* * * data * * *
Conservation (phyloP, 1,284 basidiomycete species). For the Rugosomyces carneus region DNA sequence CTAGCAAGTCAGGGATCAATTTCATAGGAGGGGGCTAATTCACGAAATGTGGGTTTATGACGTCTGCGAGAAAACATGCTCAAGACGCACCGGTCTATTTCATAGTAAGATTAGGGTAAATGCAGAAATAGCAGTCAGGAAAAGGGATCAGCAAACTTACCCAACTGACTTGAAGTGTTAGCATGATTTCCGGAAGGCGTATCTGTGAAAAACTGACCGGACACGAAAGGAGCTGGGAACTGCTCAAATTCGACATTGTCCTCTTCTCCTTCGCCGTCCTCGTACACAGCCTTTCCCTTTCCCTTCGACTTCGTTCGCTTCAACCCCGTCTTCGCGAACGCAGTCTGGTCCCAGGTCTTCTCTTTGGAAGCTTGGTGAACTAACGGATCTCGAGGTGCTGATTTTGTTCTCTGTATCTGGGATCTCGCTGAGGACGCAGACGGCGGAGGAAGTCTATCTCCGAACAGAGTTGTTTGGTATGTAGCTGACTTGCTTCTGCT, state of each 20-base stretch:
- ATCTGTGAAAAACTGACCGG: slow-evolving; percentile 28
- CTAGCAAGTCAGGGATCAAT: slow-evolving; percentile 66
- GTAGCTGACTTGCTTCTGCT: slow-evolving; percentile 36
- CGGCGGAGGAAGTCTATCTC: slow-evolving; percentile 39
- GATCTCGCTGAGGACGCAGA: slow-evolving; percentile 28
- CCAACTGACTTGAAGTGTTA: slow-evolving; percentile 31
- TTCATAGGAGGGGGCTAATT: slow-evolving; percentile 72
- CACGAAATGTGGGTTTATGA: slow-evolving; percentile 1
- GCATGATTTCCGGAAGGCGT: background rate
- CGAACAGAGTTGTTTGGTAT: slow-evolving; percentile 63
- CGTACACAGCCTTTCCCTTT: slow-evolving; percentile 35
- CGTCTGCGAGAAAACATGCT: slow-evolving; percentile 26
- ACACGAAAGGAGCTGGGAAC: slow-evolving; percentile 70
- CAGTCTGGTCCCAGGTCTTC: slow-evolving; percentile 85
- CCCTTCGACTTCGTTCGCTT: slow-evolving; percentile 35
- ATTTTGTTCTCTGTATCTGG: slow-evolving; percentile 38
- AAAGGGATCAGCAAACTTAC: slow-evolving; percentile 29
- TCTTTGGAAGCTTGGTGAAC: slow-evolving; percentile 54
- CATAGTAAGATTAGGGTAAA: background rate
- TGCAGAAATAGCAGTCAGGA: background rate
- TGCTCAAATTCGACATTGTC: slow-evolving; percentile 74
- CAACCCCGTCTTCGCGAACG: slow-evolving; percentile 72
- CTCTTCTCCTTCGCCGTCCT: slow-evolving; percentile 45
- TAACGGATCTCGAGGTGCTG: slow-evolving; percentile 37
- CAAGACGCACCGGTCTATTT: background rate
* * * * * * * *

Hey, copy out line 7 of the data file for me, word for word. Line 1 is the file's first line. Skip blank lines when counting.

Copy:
- CCAACTGACTTGAAGTGTTA: slow-evolving; percentile 31